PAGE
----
Social Security is an important income source for the millions of seniors who collect benefits during retirement, and while there's nothing wrong with factoring those benefits into your long-term financial plans, you shouldn't make the mistake of thinking those benefits alone will be enough to get you through your golden years. Here's why.

1. The average monthly benefit is probably lower than you think

Minimum wage in the U.S. is $7.25 an hour, which means that if you work 40 hours a week, 52 weeks a year, you're taking home $15,080 in annual income -- not a whole lot. Well, it may shock you to learn that the average Social Security benefit isn't much higher. The typical senior today receives $1,503 a month in benefits. On an annual basis, that's $18,036. Granted, that still counts as being above the poverty line -- but it doesn't negate the fact that it's not a lot of money to live on, especially if you're used to earning a lot more than minimum wage.

Loose stack of five Social Security cards lying one on top of the other

Image source: Getty Images.

2. Benefits may be cut in the future

Social Security is facing a major financial crisis in the not-so-distant future. In the coming years, the program will owe more money in benefits than it expects to collect in payroll tax revenue as baby boomers exit the workforce in short order and not enough younger workers come in to take their place. In that scenario, Social Security can tap its trust funds to make up for a revenue shortfall, but only as long as those funds actually have money in them.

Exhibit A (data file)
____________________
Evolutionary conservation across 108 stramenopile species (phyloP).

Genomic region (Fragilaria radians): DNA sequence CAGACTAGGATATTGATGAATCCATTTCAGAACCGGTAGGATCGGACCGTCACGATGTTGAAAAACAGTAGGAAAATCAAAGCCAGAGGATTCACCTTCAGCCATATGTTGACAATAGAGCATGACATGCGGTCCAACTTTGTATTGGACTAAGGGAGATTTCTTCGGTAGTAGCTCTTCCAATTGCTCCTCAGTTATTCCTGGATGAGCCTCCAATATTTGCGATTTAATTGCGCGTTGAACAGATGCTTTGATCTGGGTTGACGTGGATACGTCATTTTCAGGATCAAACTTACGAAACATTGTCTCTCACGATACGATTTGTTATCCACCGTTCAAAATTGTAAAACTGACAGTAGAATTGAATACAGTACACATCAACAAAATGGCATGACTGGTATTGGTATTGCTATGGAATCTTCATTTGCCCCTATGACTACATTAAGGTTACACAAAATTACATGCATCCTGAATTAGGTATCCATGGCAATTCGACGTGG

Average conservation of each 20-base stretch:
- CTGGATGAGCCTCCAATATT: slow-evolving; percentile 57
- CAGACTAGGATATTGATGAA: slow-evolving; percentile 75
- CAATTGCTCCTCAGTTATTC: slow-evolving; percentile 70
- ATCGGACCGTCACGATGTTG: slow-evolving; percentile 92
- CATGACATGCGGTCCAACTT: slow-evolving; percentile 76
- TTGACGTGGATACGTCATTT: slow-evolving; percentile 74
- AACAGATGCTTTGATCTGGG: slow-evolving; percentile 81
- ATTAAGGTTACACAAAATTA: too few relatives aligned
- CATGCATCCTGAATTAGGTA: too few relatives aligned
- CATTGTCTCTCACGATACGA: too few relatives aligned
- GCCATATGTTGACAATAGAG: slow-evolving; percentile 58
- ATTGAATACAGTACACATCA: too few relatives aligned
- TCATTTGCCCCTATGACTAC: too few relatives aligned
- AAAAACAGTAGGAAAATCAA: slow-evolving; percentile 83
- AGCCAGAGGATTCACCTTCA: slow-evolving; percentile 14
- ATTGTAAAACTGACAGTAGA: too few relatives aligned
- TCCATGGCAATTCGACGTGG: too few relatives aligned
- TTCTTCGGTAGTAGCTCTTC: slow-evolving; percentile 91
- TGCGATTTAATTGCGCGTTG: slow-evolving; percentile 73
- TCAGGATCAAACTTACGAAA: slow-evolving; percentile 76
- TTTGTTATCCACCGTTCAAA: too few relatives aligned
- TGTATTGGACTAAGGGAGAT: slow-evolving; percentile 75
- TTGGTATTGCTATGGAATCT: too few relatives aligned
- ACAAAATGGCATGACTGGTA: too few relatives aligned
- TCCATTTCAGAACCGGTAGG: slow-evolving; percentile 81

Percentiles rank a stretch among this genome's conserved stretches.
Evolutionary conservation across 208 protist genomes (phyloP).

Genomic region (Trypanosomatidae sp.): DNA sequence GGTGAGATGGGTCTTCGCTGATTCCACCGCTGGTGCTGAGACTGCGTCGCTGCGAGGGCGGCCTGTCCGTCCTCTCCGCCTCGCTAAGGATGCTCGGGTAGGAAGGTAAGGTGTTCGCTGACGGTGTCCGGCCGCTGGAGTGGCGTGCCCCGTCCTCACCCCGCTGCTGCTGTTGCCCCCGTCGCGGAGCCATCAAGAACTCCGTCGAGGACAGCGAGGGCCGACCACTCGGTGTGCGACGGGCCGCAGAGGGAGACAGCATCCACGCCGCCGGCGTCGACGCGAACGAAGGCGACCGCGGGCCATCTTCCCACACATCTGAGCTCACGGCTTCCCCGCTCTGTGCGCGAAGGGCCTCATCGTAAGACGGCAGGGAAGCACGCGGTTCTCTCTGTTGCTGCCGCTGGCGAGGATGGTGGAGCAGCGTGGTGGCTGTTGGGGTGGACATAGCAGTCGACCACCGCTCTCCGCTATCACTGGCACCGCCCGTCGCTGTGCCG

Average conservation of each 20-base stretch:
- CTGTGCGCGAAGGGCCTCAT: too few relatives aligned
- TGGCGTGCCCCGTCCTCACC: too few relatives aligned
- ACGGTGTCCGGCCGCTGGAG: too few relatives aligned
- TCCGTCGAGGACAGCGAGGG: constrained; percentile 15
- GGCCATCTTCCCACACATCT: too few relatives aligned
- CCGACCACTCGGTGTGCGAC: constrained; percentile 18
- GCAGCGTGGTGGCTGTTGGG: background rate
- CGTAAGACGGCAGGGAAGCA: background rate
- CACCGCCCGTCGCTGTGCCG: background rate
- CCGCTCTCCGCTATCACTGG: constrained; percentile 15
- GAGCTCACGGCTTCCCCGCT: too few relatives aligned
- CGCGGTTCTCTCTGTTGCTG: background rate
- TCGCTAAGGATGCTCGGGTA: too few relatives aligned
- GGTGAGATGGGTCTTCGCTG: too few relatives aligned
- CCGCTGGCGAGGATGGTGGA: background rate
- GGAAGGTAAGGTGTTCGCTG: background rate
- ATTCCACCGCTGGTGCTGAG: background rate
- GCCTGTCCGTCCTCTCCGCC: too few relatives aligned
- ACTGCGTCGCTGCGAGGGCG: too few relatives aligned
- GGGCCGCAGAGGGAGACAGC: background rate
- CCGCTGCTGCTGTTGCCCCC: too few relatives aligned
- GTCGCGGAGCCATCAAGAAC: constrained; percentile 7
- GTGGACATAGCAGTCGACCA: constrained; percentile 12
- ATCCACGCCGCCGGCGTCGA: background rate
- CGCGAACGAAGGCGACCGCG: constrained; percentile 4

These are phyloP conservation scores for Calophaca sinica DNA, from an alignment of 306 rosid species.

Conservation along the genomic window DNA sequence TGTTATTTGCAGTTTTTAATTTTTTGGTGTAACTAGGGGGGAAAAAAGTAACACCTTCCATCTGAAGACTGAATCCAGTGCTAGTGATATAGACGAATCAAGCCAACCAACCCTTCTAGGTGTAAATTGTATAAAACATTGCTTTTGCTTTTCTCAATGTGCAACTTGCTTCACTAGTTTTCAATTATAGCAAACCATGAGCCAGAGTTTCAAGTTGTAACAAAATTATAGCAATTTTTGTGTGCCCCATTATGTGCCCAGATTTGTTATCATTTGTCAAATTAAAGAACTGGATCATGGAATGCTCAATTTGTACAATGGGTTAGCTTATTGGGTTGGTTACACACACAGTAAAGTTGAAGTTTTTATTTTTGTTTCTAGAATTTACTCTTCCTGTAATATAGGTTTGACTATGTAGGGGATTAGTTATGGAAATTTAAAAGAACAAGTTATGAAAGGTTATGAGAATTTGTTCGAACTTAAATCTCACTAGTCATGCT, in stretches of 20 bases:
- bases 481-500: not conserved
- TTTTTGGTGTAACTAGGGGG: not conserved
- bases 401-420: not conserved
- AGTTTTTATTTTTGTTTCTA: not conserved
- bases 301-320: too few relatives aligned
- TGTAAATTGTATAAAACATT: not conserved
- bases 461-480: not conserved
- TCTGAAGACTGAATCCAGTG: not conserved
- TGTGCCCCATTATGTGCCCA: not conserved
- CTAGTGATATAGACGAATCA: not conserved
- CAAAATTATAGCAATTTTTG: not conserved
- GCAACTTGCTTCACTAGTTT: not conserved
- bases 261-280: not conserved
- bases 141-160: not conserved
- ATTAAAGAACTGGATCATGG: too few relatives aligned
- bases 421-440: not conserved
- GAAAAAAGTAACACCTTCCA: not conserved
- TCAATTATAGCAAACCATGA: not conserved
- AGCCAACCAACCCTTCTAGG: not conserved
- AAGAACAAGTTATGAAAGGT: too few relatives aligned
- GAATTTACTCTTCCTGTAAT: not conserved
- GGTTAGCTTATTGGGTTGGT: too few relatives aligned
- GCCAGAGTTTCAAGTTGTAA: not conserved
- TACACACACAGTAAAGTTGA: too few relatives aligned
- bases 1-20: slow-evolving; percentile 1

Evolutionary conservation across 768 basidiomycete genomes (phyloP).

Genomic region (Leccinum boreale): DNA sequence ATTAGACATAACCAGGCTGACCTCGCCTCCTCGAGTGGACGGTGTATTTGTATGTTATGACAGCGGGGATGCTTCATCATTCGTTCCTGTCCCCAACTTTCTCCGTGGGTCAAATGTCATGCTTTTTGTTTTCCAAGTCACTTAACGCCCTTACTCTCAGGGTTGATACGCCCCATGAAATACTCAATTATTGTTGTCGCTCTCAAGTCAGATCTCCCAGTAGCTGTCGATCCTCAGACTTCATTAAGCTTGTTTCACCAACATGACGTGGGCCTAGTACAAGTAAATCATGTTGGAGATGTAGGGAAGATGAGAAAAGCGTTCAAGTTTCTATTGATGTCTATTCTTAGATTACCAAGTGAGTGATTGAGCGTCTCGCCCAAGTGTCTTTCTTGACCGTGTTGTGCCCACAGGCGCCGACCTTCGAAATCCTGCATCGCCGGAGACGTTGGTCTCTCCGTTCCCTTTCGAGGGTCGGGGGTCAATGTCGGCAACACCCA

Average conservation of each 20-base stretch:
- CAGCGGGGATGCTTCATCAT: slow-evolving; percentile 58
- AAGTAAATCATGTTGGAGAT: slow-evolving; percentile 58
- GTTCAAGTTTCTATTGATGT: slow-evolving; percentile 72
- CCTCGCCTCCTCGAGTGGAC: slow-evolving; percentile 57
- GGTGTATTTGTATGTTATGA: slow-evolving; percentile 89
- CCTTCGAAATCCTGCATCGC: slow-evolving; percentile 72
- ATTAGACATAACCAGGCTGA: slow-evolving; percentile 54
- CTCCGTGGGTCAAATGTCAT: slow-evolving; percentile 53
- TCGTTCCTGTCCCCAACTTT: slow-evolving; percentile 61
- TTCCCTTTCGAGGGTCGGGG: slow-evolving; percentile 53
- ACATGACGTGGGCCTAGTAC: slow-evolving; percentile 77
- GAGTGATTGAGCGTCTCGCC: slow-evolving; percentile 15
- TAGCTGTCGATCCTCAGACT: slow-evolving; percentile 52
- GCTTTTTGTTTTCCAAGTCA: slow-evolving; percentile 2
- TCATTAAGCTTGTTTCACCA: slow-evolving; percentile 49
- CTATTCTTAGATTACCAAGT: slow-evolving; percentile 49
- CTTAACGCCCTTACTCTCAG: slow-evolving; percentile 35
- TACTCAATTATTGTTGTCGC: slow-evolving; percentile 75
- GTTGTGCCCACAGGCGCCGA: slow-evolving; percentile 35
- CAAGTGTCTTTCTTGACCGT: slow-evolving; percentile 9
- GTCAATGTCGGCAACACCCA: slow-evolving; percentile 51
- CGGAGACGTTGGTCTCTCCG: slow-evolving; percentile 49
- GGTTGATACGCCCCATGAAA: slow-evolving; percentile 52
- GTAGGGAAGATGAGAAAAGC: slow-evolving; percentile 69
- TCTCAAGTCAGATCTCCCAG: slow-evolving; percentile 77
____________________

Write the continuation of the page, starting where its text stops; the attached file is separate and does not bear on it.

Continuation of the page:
According to the Social Security Trustees' most recent projections, the program's trust funds are set to run dry in 2035, and unfortunately, high levels of unemployment during the COVID-19 pandemic that have robbed Social Security of precious payroll tax revenue could make that unwanted milestone arrive even sooner. Once that happens, benefits could be slashed by more than 20%.

3. You may be forced to retire before you're eligible to claim benefits

An estimated 48% of workers are forced to end their careers early, according to the Employee Benefit Research Institute. And that alone is a good reason not to bank solely on Social Security. Though you're only entitled to your full monthly benefit based on your earnings history once you reach full retirement age (which is either 66, 67, or somewhere in between, depending on the year you were born), you're allowed to start collecting Social Security beginning at age 62, albeit at a reduced rate. But what happens if you're forced into retirement at age 60, or even earlier? Without an additional income source, what will you do then?

You need savings of your own

All of the above points boil down to one important message: It's crucial that you save for retirement independently rather than assume that Social Security will provide all of the income you need for your senior years. If you're 40 years old, and you sock away $300 a month in a 401(k) or IRA between now and age 67, you'll wind up with $268,000 for retirement, assuming your investments in that account deliver an average annual 7% return (which is a reasonable assumption for a retirement plan that's invested heavily in stocks). Make it $400 a month, and you'll be sitting on $357,000.

While Social Security is, thankfully, not in danger of going bankrupt and disappearing, if you depend too heavily on those benefits, you're likely to wind disappointed and cash-strapped. And don't you deserve better?